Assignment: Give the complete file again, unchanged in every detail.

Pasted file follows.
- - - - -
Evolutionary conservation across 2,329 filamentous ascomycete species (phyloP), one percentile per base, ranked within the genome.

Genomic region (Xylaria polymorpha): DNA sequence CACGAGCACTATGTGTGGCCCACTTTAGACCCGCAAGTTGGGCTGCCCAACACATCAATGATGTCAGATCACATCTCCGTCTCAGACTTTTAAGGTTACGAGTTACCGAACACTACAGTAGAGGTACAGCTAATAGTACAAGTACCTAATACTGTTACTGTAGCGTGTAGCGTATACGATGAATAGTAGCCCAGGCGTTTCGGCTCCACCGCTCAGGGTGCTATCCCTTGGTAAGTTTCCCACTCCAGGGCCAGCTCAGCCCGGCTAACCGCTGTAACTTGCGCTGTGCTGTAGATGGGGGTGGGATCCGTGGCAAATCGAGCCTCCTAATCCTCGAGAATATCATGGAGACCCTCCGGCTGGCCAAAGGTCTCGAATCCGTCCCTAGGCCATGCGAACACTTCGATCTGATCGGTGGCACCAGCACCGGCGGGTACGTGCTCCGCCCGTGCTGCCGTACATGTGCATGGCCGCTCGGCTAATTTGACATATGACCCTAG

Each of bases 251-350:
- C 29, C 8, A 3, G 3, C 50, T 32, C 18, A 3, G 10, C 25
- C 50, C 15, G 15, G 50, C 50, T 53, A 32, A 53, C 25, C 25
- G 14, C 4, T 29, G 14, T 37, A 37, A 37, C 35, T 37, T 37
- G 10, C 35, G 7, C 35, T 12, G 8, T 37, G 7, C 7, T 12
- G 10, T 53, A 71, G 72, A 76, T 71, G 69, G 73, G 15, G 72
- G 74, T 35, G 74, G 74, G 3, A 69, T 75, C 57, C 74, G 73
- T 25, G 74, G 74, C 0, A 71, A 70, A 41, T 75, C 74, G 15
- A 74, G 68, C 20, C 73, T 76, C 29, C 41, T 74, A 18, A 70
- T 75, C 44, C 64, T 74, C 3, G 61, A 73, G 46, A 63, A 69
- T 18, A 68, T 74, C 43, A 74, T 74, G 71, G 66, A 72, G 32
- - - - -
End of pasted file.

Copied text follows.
Evolutionary conservation across 2,329 filamentous ascomycete species (phyloP), one percentile per base, ranked within the genome.

Genomic region (Xylaria polymorpha): DNA sequence CACGAGCACTATGTGTGGCCCACTTTAGACCCGCAAGTTGGGCTGCCCAACACATCAATGATGTCAGATCACATCTCCGTCTCAGACTTTTAAGGTTACGAGTTACCGAACACTACAGTAGAGGTACAGCTAATAGTACAAGTACCTAATACTGTTACTGTAGCGTGTAGCGTATACGATGAATAGTAGCCCAGGCGTTTCGGCTCCACCGCTCAGGGTGCTATCCCTTGGTAAGTTTCCCACTCCAGGGCCAGCTCAGCCCGGCTAACCGCTGTAACTTGCGCTGTGCTGTAGATGGGGGTGGGATCCGTGGCAAATCGAGCCTCCTAATCCTCGAGAATATCATGGAGACCCTCCGGCTGGCCAAAGGTCTCGAATCCGTCCCTAGGCCATGCGAACACTTCGATCTGATCGGTGGCACCAGCACCGGCGGGTACGTGCTCCGCCCGTGCTGCCGTACATGTGCATGGCCGCTCGGCTAATTTGACATATGACCCTAG

Each of bases 251-350:
- C 29, C 8, A 3, G 3, C 50, T 32, C 18, A 3, G 10, C 25
- C 50, C 15, G 15, G 50, C 50, T 53, A 32, A 53, C 25, C 25
- G 14, C 4, T 29, G 14, T 37, A 37, A 37, C 35, T 37, T 37
- G 10, C 35, G 7, C 35, T 12, G 8, T 37, G 7, C 7, T 12
- G 10, T 53, A 71, G 72, A 76, T 71, G 69, G 73, G 15, G 72
- G 74, T 35, G 74, G 74, G 3, A 69, T 75, C 57, C 74, G 73
- T 25, G 74, G 74, C 0, A 71, A 70, A 41, T 75, C 74, G 15
- A 74, G 68, C 20, C 73, T 76, C 29, C 41, T 74, A 18, A 70
- T 75, C 44, C 64, T 74, C 3, G 61, A 73, G 46, A 63, A 69
- T 18, A 68, T 74, C 43, A 74, T 74, G 71, G 66, A 72, G 32